Ancient language discovered

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Cambridge University archaeologists today (May 10) announced the discovery of a previously unknown 2,500-year-old language in Turkey – as reported in CWA 50.

Writing for us last November, in ‘Before the flood: startling finds from the Tigris Basin‘ , project leader Dr John MacGinnis described how a single clay tablet inscribed with cuneiform characters was found at Ziyaret Tepe – thought to be the ancient Assyrian city of Tušhan.

‘It is a list of women, written in Assyrian cuneiform, yet most of the names are not Assyrian,’ he told CWA. ‘One is Hittite, one Hurrian, but most do not belong to any known language. Could these women be either descendants of the indigenous (Shubrian) pre-Assyrian population, or deportees brought in by the Assyrian government? As Shubrian is thought to be a dialect of Hurrian, the latter explanation seems more likely. A current theory is that these women were most likely speakers of a non-Indo-Iranian language, deported from the Zagros in western Iran.’

Now Dr MacGinnis has been set the challenge of identifying the ancient tongue, which was written down around the end of the 8th century BC. He has identified some 144 names on the tablet, of which 59 can still be read.

The new research, published in the Journal of Near Eastern Studies, reports that all the common languages of the Assyrian Empire – as well as others spoken at the time such as Egyptian, Elamite, Urartian and West Semitic – have been ruled out.

One theory put forward in the paper is the one proposed by Dr MacGinnis in CWA: that the names could be Shubrian – a language which until now was believed never to have been written down. Another option is the language of the Mushki, a people who were migrating to Eastern Anatolia at the time the tablet was made – though this is described as ‘less plausible’.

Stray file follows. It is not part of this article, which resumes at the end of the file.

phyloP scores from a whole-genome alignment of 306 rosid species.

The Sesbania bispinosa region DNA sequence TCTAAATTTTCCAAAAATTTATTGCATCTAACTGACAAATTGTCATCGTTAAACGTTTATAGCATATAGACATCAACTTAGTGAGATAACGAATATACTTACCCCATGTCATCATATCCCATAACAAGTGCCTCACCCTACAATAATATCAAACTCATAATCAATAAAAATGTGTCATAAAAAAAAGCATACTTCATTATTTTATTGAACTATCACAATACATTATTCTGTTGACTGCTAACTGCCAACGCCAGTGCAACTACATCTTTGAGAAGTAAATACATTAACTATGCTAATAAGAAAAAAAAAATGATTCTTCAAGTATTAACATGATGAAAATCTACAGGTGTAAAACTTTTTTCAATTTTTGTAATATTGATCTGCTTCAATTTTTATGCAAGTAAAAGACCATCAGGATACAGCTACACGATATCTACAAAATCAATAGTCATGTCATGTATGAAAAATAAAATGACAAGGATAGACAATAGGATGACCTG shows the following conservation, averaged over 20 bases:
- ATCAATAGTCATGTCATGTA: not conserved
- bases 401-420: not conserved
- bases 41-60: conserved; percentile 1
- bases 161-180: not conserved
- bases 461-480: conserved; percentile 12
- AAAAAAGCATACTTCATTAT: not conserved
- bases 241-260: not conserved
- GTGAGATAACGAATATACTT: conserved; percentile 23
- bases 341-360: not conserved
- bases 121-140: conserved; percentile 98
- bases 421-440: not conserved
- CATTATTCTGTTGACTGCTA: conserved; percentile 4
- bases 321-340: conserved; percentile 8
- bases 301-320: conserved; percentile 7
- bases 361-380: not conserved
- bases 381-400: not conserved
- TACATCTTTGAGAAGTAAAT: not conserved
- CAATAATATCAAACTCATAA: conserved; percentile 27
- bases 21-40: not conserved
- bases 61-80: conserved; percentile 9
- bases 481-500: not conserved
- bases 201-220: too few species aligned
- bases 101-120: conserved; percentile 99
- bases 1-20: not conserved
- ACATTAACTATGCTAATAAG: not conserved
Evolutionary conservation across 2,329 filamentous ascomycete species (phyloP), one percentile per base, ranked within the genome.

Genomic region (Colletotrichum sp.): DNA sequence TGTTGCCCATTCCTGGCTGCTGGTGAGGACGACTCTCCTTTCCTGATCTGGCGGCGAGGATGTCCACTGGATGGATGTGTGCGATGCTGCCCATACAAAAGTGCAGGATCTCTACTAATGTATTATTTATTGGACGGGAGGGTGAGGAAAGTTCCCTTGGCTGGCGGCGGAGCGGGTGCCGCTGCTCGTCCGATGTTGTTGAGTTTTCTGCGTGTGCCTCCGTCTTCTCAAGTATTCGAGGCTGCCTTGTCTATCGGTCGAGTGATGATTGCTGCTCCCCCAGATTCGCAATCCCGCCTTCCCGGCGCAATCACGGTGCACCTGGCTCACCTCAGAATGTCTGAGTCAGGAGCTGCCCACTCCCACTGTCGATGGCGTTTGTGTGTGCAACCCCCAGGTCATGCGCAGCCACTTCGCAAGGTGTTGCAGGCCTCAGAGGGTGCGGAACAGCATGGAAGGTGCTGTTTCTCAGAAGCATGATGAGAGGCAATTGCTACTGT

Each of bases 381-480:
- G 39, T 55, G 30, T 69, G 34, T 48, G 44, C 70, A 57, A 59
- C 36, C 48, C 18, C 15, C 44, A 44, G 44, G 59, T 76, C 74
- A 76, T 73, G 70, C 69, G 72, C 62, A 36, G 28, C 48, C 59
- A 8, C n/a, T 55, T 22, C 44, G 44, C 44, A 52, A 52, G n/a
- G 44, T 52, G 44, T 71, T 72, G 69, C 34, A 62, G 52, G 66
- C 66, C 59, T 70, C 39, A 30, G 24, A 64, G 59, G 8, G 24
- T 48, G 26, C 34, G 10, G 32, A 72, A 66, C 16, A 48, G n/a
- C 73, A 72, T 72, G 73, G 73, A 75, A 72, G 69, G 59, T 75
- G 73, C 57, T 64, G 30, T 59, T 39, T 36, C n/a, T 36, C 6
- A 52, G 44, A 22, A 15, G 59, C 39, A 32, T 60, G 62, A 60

Dr MacGinnis suggests that the language was spoken by people from elsewhere in the Assyrian Empire who had been forcibly relocated by the ruling powers. This was a popular tactic by Assyrian kings, as it helped to break the control of local elites. ‘If people were deported to a new location, they were entirely dependent on the Assyrian administration for their wellbeing,’ he said.

One possibility for the origin of these people is the Zagros Mountains, an area known to have been annexed by the Assyrians but for which no language has yet been identified. Tantalisingly, one Assyrian king, Esarhaddon, refers to an as-yet unidentified language, Mekhranian, which he links to the Zagros.

‘If correct, this suggests that Iran was home to previously unknown languages,’ Dr MacGinnis said. ‘The immediate impression is that the names on this tablet were those of women who belonged to an isolated community. It may be, however, that there were others whom we still have to find out about.’


The tablet is currently being stored in Diyarbakir, Turkey, where it is hoped that it will eventually go on public display.

CWA previously caught up with the excavations at Ziyaret Tepe – which have been running since 1997 – in issue 37.

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